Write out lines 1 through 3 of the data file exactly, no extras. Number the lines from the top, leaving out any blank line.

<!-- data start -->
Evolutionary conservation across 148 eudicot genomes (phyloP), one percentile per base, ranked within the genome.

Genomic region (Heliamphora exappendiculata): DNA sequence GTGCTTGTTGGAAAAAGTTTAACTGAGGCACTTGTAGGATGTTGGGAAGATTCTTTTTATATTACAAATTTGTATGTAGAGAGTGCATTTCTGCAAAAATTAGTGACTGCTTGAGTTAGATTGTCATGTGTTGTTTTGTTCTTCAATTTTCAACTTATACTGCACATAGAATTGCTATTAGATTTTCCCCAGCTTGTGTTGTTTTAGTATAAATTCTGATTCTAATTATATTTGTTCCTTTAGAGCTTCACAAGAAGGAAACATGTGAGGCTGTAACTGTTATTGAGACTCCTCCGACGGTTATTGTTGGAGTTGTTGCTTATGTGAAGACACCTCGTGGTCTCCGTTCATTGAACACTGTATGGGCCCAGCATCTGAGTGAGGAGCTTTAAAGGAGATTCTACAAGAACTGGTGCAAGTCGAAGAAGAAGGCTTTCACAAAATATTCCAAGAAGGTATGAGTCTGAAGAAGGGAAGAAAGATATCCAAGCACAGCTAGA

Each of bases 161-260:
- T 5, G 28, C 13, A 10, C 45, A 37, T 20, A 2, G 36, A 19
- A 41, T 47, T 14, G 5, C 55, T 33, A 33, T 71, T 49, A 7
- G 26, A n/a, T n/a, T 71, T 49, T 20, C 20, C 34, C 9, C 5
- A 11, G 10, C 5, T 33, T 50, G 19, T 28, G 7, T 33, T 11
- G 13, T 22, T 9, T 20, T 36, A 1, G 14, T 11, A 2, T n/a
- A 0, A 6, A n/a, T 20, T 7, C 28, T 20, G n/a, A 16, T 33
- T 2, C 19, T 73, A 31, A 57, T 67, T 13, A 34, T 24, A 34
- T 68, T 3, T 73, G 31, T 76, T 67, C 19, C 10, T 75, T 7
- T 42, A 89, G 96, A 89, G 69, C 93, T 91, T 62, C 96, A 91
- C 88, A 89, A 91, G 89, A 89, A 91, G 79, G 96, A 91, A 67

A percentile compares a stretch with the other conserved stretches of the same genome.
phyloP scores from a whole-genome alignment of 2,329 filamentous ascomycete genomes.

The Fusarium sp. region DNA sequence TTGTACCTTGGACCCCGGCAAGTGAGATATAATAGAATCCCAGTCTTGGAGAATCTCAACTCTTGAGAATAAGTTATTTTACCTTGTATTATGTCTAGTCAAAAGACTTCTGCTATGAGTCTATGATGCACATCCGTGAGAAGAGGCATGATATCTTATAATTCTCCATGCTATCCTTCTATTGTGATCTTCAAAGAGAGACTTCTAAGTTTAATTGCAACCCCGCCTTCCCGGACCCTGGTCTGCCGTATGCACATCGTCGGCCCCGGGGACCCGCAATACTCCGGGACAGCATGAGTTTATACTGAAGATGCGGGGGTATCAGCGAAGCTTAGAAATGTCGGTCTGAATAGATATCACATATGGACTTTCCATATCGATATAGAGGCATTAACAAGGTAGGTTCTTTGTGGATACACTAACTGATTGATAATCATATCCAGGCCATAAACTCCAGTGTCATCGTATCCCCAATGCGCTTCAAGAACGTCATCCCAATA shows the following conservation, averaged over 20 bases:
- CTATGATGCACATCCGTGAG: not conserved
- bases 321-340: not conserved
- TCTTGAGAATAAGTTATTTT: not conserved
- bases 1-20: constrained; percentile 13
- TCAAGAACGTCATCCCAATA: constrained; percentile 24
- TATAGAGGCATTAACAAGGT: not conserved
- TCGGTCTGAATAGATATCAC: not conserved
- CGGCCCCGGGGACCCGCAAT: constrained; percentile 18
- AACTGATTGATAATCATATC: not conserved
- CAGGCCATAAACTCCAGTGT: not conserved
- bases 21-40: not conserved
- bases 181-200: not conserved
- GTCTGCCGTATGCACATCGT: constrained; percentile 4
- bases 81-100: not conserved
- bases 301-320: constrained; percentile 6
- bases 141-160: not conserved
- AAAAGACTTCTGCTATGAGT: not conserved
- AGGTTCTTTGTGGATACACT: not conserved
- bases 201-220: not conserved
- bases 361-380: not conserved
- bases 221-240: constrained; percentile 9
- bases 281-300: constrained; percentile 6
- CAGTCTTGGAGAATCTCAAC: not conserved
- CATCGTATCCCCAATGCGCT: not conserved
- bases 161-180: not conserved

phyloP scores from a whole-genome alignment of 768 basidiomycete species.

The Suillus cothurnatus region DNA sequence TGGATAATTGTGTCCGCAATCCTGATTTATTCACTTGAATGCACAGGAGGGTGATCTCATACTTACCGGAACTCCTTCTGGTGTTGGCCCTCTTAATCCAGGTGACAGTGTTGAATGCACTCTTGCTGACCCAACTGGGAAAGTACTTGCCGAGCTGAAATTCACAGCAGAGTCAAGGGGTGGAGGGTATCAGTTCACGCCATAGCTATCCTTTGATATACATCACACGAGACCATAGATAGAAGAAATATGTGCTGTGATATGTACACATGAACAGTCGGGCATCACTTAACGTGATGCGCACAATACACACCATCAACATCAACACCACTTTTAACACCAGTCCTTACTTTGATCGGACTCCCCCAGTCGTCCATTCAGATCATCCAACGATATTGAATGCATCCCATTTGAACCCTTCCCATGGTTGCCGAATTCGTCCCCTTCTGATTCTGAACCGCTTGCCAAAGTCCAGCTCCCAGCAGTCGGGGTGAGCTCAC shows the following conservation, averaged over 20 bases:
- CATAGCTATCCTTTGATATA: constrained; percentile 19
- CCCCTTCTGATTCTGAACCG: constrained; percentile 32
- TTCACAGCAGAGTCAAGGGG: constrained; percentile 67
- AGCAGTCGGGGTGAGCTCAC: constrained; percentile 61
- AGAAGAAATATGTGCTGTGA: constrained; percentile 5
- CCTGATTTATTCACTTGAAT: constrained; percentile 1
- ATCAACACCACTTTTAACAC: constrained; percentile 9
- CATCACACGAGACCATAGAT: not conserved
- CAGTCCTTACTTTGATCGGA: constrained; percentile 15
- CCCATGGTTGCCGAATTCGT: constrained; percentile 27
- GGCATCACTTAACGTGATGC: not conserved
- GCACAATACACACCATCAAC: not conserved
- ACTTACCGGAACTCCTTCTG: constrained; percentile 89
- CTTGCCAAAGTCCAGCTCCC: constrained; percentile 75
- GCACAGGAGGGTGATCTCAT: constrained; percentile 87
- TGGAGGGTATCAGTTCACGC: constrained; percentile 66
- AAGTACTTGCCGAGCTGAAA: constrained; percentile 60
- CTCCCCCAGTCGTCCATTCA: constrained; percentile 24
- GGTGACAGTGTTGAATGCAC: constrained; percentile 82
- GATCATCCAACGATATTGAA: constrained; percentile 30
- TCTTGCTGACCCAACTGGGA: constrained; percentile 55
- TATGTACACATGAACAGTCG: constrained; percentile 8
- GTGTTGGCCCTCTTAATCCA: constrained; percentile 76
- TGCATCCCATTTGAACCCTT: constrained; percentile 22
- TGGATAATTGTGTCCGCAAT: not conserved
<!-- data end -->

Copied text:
Evolutionary conservation across 148 eudicot genomes (phyloP), one percentile per base, ranked within the genome.

Genomic region (Heliamphora exappendiculata): DNA sequence GTGCTTGTTGGAAAAAGTTTAACTGAGGCACTTGTAGGATGTTGGGAAGATTCTTTTTATATTACAAATTTGTATGTAGAGAGTGCATTTCTGCAAAAATTAGTGACTGCTTGAGTTAGATTGTCATGTGTTGTTTTGTTCTTCAATTTTCAACTTATACTGCACATAGAATTGCTATTAGATTTTCCCCAGCTTGTGTTGTTTTAGTATAAATTCTGATTCTAATTATATTTGTTCCTTTAGAGCTTCACAAGAAGGAAACATGTGAGGCTGTAACTGTTATTGAGACTCCTCCGACGGTTATTGTTGGAGTTGTTGCTTATGTGAAGACACCTCGTGGTCTCCGTTCATTGAACACTGTATGGGCCCAGCATCTGAGTGAGGAGCTTTAAAGGAGATTCTACAAGAACTGGTGCAAGTCGAAGAAGAAGGCTTTCACAAAATATTCCAAGAAGGTATGAGTCTGAAGAAGGGAAGAAAGATATCCAAGCACAGCTAGA

Each of bases 161-260: